Long Songs: “Traces of the Western Slopes”

Ever since I began collecting vinyl in my college days, I loved long songs. Not endless jams, mind you. But significant musical pieces that really gave an artist a palette on which to paint a significant story.

Why? I listened to classical music, especially symphonies when I was younger. I was used to thirty, forty, sixty minutes to communicate something to me. In contrast, seven or more minutes is not so much to ask.

Rickie Lee Jones was one of my favorite singers from around 1980, give or take. I think her LP Pirates is an absolute masterpiece. (Discussed in this good interview.) Within her fairly broad realm of jazz-influenced pop, the songs are a curious amalgam of street tough and a fragile vulnerability. And amazing musicianship: the horn charts, the keyboards, inventive work on drums and percussion. And while some people I knew found her singing annoying, I can’t say I ever agreed. She also started covering jazz standards a few years before other pop singers made it fashionable to do so.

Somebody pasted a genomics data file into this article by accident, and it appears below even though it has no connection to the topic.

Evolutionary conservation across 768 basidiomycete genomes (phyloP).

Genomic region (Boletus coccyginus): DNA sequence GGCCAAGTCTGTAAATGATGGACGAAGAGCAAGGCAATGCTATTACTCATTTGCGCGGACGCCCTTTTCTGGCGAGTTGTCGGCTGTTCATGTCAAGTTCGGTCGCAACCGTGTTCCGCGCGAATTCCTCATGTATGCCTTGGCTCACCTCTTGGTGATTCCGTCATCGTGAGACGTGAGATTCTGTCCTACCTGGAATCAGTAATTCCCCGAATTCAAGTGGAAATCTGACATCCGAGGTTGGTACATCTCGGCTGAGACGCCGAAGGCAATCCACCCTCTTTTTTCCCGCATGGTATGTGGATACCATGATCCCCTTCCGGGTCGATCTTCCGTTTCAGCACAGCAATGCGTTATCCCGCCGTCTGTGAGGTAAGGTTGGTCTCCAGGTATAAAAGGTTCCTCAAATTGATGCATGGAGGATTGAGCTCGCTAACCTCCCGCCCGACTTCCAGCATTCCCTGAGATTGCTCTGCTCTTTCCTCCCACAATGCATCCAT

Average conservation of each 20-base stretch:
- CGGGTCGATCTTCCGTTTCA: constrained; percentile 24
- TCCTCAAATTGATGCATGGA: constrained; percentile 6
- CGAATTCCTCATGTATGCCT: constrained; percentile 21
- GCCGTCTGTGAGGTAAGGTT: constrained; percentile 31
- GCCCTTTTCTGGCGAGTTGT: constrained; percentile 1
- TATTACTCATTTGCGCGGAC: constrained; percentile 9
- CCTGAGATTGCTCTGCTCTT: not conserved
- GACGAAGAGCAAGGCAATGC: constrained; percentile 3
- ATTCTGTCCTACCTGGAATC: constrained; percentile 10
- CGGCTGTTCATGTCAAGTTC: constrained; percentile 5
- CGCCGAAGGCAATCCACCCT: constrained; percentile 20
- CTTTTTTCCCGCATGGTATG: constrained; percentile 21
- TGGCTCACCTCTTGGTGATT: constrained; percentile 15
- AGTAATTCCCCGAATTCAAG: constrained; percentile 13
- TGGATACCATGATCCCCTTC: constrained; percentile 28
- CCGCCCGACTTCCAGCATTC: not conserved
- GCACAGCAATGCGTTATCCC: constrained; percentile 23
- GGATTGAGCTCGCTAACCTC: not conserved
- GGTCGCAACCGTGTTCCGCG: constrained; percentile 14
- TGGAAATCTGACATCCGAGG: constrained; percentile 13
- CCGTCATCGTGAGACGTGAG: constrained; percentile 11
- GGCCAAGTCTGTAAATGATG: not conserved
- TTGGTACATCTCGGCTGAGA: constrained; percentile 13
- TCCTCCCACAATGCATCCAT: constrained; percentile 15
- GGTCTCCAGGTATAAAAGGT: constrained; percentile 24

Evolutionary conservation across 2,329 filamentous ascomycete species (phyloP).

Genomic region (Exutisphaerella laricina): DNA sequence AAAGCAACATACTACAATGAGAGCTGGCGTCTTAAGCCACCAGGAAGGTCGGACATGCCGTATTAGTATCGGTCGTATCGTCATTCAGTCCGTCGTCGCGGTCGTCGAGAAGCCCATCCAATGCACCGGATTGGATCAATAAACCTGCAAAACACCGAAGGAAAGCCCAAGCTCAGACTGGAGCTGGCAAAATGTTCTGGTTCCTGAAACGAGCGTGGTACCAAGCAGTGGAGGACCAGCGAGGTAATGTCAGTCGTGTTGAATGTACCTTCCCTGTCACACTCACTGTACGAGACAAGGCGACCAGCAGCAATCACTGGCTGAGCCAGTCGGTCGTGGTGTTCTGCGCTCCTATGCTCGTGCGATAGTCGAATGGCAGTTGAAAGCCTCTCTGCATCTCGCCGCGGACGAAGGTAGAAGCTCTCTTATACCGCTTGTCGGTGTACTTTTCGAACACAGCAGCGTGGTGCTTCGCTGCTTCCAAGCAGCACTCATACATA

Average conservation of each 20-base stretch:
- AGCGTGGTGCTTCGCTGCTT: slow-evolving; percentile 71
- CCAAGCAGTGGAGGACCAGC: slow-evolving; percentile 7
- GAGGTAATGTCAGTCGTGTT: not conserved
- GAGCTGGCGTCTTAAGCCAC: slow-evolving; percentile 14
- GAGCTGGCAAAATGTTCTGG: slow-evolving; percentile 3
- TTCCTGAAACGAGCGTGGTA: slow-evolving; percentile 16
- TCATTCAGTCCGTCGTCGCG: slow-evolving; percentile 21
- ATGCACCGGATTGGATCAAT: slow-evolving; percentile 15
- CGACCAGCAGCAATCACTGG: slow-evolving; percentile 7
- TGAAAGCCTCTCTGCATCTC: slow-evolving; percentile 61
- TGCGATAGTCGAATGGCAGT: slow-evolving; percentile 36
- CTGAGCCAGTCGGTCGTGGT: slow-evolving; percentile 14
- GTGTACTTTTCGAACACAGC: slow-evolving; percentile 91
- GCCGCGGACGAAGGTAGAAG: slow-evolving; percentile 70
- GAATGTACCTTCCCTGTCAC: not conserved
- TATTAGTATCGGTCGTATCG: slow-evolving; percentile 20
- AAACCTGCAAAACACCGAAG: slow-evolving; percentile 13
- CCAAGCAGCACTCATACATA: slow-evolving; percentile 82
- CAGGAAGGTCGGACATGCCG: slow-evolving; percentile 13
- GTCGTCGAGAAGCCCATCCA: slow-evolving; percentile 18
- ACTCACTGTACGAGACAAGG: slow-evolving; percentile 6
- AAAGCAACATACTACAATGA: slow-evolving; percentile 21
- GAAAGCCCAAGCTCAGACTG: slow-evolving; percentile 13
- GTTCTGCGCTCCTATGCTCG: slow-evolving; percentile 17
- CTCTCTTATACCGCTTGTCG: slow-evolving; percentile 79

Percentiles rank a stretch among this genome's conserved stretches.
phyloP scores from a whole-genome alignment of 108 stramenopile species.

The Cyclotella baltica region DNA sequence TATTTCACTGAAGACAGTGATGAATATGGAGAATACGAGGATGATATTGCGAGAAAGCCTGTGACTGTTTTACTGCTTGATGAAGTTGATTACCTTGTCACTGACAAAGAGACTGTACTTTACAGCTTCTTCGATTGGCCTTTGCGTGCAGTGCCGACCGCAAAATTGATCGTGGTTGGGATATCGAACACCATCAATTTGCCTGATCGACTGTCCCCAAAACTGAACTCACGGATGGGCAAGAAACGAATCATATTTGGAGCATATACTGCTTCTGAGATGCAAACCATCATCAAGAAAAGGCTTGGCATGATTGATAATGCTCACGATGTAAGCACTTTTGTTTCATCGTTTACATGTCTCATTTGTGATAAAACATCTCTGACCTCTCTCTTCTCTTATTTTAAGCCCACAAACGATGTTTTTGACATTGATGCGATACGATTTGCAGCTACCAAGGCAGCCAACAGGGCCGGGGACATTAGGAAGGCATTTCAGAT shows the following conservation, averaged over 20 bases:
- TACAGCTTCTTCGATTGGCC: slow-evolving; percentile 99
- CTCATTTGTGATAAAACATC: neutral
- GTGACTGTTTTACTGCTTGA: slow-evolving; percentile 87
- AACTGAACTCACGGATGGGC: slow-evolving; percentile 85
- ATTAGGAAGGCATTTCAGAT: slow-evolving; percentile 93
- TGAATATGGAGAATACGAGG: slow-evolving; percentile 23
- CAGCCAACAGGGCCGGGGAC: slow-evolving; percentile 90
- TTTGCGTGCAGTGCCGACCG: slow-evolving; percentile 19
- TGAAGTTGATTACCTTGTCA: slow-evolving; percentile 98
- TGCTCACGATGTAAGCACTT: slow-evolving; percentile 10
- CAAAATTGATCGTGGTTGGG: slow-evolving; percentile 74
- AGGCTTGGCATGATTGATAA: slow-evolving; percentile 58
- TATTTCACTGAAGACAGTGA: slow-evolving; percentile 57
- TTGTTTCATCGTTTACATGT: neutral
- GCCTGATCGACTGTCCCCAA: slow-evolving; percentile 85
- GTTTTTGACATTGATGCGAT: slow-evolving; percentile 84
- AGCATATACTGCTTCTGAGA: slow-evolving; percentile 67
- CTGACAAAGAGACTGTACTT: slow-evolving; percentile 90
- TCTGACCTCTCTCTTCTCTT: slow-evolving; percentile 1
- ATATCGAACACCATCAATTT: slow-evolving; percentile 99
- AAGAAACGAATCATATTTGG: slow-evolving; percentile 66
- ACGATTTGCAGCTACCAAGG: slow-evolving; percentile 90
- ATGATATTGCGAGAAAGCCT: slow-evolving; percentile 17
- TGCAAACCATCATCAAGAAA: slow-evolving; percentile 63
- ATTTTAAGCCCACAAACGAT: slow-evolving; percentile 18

The longest song on that album is “Traces of the Western Slopes,” YouTubed here.

I remember listening to this song, looking at the album cover, and thinking how the music evoked tenderness, darkness, menace, regret, desperation. It’s actually incredible that so much gets told in only eight minutes. Have a listen and tell me what you think.


About catholicsensibility

Todd lives in the Pacific Northwest, serving a Catholic parish as a lay minister.
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